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Left You Dead – Peter James is back with a bang: The real return of Roy Grace | Books | Entertainment


Not the usual procedure but I’ve enjoyed most of the author’s books so thought having not especially relished the last couple I’d give the new one a whirl. And, boy, was I glad I did. Peter James has moved from Brighton to Jersey. The move and the Channel Island air has obviously given him back his creative mojo because this is the best Roy Grace book for several years.

The last two were pretty dire and Find Them Dead was, as a Roy Grace book, a stinker.

It could have worked as one of James’s stand-alone thrillers such was the lack of involvement of Roy Grace.

Now Roy is back and Left You Dead is a real page-turner.

Niall and Eden Paternoster are a thirty-something couple who spend their spare time wandering around the stately homes of England.

One Sunday, on the way home after a trip Eden tells her husband to stop off at Tesco to collect some cat litter. He wants to get back to watch the Belgian Grand Prix and go for a bike run before work and there is a bit of an argument.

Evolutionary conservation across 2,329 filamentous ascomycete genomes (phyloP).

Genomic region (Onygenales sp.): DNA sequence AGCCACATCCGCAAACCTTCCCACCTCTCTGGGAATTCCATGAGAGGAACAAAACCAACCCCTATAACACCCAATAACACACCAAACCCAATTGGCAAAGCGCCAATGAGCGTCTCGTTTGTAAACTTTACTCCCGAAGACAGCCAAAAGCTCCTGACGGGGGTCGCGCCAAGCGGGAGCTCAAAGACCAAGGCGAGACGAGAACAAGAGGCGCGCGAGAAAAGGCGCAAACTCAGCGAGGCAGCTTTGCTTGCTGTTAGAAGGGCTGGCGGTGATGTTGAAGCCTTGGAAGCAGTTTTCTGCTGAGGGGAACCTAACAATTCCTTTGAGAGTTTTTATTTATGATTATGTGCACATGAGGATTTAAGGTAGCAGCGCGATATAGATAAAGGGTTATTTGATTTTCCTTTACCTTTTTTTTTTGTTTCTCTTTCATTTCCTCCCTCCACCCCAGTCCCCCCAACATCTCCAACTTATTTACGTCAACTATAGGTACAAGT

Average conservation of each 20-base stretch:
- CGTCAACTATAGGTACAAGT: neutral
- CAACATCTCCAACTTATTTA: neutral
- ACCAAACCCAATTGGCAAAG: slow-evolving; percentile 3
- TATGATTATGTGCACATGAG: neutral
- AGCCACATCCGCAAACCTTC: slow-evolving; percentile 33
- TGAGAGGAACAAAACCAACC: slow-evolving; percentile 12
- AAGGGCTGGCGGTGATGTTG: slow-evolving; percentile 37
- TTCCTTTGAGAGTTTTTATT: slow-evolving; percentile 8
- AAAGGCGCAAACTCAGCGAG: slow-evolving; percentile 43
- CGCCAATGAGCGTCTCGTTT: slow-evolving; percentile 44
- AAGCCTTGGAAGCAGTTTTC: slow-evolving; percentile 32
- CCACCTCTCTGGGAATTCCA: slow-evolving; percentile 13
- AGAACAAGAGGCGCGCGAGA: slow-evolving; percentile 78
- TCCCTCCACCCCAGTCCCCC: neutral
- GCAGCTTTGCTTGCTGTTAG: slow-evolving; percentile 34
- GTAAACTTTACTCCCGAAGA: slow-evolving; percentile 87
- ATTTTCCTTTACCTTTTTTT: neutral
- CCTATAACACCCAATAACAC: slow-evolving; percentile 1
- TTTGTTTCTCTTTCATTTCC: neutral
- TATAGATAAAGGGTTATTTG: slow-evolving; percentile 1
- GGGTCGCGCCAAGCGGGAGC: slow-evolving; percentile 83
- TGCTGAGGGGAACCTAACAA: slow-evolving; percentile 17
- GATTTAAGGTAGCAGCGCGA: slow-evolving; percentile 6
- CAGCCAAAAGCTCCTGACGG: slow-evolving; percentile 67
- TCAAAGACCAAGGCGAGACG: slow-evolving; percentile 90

Niall’s mood is not helped when his wife doesn’t return and he is left sitting in their car.

He waits until his patience runs out and goes home expecting to find Eden there.

No one is home.

He reports his missing wife to the police and is surprised to find himself arrested for her murder a few days later after being interviewed by Detective Superintendent Roy Grace and his sidekick Detective Inspector Glenn Branson.

Niall appears to be the prime suspect – his business has gone bust and he makes a few quid by driving his mate’s taxi, leaving Eden as the family breadwinner.

He still has big dreams which tend to rub people up the wrong way and most folk at least in the police don’t like him.

But does that make him a wife murderer?

One major character leaves (spoiler alert it’s not the simpering Cleo) and another could well be on the way out (spoiler alert it’s still not the simpering Cleo).

As I say, Left You Dead is the best Grace book for a few years and at nearly 500 pages is a bumper read.

There are still a few quibbles.

James thanks his “amazing editor” but surely an editor amazing or otherwise would know you can’t microwave tin foil, understand the meaning of enormity, not demote Detective Inspector Glenn Branson to a Detective Sergeant towards the end of the book (sloppy) and not misspell my name – twice (deliberate or sloppy?)

Those “mistakes” aside, go and buy the book.

It’s really good.



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